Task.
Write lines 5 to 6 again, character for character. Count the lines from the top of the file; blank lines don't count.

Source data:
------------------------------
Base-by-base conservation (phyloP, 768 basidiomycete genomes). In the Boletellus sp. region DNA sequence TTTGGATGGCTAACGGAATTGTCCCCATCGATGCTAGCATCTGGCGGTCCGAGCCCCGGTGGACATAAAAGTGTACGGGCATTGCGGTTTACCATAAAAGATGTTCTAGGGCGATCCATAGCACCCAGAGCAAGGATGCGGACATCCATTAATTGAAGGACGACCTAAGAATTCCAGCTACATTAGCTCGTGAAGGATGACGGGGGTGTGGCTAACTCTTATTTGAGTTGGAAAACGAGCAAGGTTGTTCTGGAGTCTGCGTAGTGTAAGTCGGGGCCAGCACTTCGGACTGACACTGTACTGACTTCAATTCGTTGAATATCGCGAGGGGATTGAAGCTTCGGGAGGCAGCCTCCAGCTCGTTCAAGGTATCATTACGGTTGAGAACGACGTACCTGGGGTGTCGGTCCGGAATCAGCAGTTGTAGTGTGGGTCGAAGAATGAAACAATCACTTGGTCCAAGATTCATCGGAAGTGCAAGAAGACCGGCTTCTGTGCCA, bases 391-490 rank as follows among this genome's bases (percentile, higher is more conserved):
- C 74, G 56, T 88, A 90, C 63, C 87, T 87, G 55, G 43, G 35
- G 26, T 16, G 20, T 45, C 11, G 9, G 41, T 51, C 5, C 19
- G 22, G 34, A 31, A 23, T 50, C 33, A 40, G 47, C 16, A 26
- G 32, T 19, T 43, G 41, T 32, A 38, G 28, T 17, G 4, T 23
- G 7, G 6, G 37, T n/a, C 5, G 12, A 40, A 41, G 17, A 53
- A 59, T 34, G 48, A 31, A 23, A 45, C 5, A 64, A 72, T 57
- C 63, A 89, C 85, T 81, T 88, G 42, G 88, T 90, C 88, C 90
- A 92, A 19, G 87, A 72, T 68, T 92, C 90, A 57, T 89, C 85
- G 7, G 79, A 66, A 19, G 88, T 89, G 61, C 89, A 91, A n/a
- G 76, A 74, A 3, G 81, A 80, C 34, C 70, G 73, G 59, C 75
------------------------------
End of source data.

- G 32, T 19, T 43, G 41, T 32, A 38, G 28, T 17, G 4, T 23
- G 7, G 6, G 37, T n/a, C 5, G 12, A 40, A 41, G 17, A 53